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Local hemp farm's crop to go up in flames over a fraction of 1 percent in THC levels

Foggy Valley Farm hemp
Posted at 6:25 PM, Feb 26, 2020
and last updated 2020-02-27 07:27:09-05

MORNING VIEW, Ky. — Because of a fraction of 1 percent mistake in THC levels, a Northern Kentucky farmer's hemp fields are slated to go up in smoke, mandated by the Kentucky Department of Agriculture.

He said the crop is worth tens of thousands of dollars, and it's set to be destroyed because it contains less than one-tenth of a percent more THC than the law allows.

"Our goal is to grow a viable crop and sell it for CBD oil to help people," said Greg Marishen, co-owner of the Foggy Valley Farm in Morningview, Kentucky. Now, after roughly one year in business, Marishen has learned the government will destroy all of his crops soon.

"One of the strains when we harvested or when they came out and tested," he said. "The KDA comes out and tests for the THC content. The limit is .3% and so we tested slightly over that."

The Kentucky Department of Agriculture enforces the federal law that says hemp crops with more than .3% of THC are considered marijuana — which is against the law in Kentucky — so the crop is destroyed.

"It's a bit of a guessing game, because nobody grows it to go over that limit, but it does happen," said Marishen.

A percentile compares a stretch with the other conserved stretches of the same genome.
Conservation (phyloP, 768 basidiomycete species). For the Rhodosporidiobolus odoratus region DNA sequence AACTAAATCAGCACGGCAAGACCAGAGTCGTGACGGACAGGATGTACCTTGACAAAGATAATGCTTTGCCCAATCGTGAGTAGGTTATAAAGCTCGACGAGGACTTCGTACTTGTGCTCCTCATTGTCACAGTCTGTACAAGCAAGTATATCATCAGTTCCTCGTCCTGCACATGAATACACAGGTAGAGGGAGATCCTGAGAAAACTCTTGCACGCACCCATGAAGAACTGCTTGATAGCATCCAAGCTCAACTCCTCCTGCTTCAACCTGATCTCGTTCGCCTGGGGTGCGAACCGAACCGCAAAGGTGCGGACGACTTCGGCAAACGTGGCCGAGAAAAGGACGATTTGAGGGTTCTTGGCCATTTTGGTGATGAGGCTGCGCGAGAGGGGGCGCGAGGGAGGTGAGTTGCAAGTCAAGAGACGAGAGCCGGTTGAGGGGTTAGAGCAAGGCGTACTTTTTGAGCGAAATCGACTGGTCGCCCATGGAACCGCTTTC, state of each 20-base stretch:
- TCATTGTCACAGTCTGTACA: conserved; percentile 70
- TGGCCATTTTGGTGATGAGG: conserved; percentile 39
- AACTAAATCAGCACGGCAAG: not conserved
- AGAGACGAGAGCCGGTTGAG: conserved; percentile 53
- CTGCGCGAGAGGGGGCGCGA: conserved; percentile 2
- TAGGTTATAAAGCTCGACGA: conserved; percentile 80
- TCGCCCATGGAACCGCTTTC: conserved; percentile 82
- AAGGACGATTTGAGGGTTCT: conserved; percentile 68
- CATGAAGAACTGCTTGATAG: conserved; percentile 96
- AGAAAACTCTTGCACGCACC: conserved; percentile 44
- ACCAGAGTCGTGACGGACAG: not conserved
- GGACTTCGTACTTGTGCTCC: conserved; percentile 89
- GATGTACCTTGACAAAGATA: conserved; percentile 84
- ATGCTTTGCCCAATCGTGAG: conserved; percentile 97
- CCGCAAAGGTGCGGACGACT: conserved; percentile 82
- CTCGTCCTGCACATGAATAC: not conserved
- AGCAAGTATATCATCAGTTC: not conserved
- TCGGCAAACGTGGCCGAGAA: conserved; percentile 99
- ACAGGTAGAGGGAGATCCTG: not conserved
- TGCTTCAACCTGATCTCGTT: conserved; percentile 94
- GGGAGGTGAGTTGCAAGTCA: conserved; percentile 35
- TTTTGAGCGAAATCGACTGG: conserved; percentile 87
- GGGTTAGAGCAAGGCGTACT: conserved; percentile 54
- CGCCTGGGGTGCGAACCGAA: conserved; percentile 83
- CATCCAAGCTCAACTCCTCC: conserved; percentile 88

Marishen said the KDA will agree to re-test hemp plants if the plants test .4% THC levels -- but if that second test still comes back above .39%, the crop will be destroyed. The Foggy Valley Farms strain tested at around .41%.

A spokesperson with the KDA told WCPO “We understand how frustrating and disappointing it can be for growers who have hemp that tests above the legal limit, especially when it may be due to genetics or other factors outside the control of growers.”

Martin Smith, president of the Kentucky Hemp Farmers Association, said a lot of young farmers had to learn that the hard way this year.

"We try to limit it as much as possible, but when we had such growth this year, we had a drought and we had folks that have never grown this crop by the droves coming in and starting for their very first time without many resources, aside from the internet," said Smith.

His group is lobbying for a change. They want Congress to raise the THC limit allowance to 1% -- an amount he said won't change the potency.

"No, it would not get them high," said Smith. "The 1% that comes with the flower. The processors can process it to whatever percentage they want as long as law allows them, but we are talking about only the flower coming off the farm. The 1% doesn't change anything for anybody else other than the farmer."

Smith explained that when the KDA tests hemp plants, they test the THC levels in the flowers -- the most potent part of the plant. His group argues that's not the most accurate way to test, since the THC levels would balance out once the entire plant is ground up together for use in oils or other hemp products.

The group is hoping Congress will provide a long-term solution to this issue by raising the THC limit to 1%, but since that could take some time, they're also hoping for a shorter-term solution.

"What can happen for us this year is President Trump can issue an executive order, because the USDA is under his executive branch. He can enact an executive order that would allow to test only the young, vigorous leaves of the maturing hemp plants," said Smith.

Smith said he hopes changing these laws will help industrial hemp farmers to keep their crops, instead of losing them each year.